- Weight: 3.9-5.6 oz. (110-160 g)
- Wingspan: 16.5-20.0 in (42-51 cm)
- Scientific Name: Colaptes auratus
- Frequency of Occurrence: 16.68%
- Where To Find Them: Northern flickers can be seen in all parts of the state, but some of the best places to see them include: Cumberland Gap National Historical Park, Oldham County Park, Fort Boonesborough State Park, and Paintsville Lake State Park.
- How To Attract: Northern Flickers love insects, so make sure to provide plenty of food for them by planting insect-rich plants in your yard. Offer them a variety of food options, including seeds, nuts, and fruit. Place a bird feeder in your yard and fill it with different types of bird food. Provide a source of water for the birds by installing a bird bath or fountain. Keep your yard clean and free of debris so the birds have a safe place to forage and play.
Description: The Northern flicker is a medium-sized woodpecker found in North America and parts of Mexico. Northern flickers can be found in a variety of habitats, from forests to open fields, but they prefer to live in areas with plenty of large trees.
These birds eat mainly insects, but will also eat fruit, seeds, and nuts. Northern flickers build their nests in tree cavities or other sheltered locations. They typically lay 4-7 eggs and the chicks stay with the parents for about 2 months.
Related Post: How to Attract Northern Flickers to your Backyard (Easy)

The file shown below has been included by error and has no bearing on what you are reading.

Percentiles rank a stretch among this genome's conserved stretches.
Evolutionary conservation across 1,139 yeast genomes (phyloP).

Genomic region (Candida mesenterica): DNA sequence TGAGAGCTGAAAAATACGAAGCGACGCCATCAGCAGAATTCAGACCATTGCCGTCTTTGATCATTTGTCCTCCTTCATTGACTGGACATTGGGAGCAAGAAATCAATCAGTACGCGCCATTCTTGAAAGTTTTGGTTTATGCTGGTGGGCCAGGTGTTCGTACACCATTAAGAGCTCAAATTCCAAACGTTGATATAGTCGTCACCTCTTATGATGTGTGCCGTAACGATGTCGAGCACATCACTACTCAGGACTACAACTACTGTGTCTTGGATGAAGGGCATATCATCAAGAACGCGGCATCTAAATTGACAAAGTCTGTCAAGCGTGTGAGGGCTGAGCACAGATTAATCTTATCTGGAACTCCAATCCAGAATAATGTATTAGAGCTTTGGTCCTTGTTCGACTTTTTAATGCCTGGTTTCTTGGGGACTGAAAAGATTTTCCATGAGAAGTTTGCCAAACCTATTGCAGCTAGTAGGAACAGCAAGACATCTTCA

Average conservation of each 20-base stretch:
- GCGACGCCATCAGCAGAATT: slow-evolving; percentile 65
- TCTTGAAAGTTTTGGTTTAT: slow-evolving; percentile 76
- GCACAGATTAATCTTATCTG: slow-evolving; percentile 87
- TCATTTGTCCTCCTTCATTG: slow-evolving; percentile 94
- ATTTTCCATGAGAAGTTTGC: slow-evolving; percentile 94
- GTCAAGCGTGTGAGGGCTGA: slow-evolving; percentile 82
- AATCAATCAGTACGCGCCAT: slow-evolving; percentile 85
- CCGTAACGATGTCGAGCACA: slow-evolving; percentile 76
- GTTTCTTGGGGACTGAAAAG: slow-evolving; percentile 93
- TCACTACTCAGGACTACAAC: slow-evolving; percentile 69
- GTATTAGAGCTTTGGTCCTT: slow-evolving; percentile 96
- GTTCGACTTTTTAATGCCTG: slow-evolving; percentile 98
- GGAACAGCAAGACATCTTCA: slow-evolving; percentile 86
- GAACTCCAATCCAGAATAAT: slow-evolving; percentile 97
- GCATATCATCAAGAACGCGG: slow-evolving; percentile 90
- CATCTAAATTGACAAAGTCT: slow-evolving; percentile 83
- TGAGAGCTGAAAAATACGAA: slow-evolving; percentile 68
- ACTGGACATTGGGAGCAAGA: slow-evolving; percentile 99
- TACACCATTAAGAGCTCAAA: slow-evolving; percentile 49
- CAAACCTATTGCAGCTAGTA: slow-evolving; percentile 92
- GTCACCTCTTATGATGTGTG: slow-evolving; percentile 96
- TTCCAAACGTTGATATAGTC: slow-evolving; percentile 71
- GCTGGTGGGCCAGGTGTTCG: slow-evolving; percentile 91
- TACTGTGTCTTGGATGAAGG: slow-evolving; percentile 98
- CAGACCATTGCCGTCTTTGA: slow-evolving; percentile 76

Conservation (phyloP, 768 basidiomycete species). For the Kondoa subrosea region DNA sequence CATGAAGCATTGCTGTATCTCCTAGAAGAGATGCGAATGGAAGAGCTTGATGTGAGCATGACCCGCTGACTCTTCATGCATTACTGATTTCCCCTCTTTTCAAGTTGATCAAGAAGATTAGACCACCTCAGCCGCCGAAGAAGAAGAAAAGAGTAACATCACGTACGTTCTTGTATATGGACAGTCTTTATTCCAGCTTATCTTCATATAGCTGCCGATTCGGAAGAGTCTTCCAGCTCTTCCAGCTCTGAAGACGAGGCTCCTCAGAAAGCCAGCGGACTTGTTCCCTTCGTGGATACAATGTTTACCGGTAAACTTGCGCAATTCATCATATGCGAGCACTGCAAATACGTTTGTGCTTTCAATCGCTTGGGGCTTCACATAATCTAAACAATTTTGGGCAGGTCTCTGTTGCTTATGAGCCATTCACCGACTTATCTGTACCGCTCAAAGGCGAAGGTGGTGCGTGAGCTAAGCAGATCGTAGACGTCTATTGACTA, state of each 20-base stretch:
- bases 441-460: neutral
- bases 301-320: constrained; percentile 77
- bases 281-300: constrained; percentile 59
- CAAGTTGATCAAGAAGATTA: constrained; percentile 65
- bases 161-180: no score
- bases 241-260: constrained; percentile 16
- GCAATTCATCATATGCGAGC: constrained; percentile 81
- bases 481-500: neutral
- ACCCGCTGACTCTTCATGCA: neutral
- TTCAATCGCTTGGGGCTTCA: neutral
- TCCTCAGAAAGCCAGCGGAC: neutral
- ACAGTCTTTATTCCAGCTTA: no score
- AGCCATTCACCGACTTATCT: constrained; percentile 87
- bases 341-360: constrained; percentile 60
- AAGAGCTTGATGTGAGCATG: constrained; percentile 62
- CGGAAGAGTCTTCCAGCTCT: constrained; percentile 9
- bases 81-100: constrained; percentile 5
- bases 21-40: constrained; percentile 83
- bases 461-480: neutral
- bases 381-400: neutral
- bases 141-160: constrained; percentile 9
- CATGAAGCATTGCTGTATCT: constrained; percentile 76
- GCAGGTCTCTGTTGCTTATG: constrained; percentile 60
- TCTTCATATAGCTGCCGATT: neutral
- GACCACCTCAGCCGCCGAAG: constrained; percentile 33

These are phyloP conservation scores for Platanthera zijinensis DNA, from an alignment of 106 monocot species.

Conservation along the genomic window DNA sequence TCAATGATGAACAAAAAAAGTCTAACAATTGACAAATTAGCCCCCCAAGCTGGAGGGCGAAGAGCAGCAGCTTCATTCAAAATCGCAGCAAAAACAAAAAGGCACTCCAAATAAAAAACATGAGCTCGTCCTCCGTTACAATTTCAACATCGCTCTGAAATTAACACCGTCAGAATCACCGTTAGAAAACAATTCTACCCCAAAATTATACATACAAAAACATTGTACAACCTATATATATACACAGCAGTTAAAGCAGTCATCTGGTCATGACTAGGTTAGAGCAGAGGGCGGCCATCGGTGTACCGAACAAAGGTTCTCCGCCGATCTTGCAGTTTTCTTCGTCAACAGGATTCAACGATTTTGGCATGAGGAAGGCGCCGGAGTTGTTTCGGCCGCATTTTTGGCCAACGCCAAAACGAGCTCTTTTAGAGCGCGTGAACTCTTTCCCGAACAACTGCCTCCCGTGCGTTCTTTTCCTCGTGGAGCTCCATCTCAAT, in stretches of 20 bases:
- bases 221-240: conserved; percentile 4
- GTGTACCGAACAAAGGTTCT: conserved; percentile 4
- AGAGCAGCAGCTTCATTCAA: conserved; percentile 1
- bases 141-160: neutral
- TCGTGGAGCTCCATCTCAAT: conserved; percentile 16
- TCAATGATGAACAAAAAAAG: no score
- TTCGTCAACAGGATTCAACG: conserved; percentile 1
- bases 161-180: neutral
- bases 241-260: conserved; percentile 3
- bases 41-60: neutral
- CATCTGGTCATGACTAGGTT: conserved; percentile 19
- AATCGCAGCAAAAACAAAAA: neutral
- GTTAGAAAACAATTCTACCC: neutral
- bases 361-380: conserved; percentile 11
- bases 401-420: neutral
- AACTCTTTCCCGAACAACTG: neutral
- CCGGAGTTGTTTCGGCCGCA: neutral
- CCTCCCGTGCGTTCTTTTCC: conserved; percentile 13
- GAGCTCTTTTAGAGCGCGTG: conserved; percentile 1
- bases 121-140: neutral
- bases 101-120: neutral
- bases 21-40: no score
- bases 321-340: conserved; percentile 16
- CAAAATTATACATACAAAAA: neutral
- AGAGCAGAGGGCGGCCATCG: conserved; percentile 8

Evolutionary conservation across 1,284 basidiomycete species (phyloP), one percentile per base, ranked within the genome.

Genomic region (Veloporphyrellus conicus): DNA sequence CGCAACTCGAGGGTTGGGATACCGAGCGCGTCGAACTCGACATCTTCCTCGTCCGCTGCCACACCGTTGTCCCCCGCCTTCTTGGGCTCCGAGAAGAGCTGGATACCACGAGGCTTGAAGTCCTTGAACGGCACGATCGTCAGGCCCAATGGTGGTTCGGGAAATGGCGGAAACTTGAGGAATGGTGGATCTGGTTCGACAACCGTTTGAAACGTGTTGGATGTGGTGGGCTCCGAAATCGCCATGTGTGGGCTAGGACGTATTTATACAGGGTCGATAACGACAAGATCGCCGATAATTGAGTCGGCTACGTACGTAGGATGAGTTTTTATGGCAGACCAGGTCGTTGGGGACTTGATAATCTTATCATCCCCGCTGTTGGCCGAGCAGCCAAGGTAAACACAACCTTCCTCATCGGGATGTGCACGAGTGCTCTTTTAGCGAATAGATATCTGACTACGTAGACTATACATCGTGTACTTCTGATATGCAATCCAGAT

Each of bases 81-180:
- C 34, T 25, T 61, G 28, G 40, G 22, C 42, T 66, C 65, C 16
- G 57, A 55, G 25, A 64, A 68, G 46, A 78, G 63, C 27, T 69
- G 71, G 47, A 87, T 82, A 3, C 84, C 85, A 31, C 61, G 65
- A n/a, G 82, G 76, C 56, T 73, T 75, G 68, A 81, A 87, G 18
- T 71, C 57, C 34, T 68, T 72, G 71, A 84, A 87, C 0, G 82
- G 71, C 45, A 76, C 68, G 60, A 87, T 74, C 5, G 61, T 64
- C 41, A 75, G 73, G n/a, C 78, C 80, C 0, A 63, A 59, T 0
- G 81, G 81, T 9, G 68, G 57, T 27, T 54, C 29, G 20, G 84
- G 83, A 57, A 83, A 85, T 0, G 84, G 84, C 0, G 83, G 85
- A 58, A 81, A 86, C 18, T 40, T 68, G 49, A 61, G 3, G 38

- Length: 15.8-19.3 in (40-49 cm)
- Weight: 8.8-12.3 oz. (250-350 g)
- Wingspan: 26.0-29.5 in (66-75 cm)
- Scientific Name: Dryocopus pileatus
- Frequency of Occurrence: 13.31%
- Where To Find Them: In Kentucky, they can be found in the eastern and southern parts of the state. Some areas to see them include: The Nature Conservancy’s Carden Cloudland Preserve, The Daniel Boone National Forest, The Red River Gorge Geological Area, and Big South Fork National River and Recreation Area.
- How To Attract: First, provide them with a food source. Insects are their primary food source, so offer them a bird feeder filled with insect-rich food. You can also place a log or two in your yard for them to search for insects. Second, provide them with a place to live. Pileated woodpeckers need large trees for nesting and roosting. If you have some large trees in your yard, they may be attracted to your property. You can also install a nest box if you don’t have any large trees.
Description: The Pileated Woodpecker is found in North America, extending from southern Canada to northern Mexico. They inhabit deciduous and mixed forests, as well as woodlands near streams and rivers. These woodpeckers are omnivorous, eating insects, nuts, seeds, fruits, and carrion.
They nest in cavities in trees, often using abandoned woodpecker holes. The female lays 3-6 eggs, which the male incubates for about two weeks. The young are altricial and stay with the parents for several months.
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- Length: 7.1-10.2 in (18-26 cm)
- Weight: 1.4-3.4 oz. (40-95 g)
- Wingspan: 13.0-16.1 in (33-41 cm)
- Scientific Name: Picoides villosus
- Frequency of Occurrence: 7.33%
- Where To Find Them: Some areas within Kentucky where you are likely to see them are: the Daniel Boone National Forest, the Big South Fork National River and Recreation Area, and the Mammoth Cave National Park.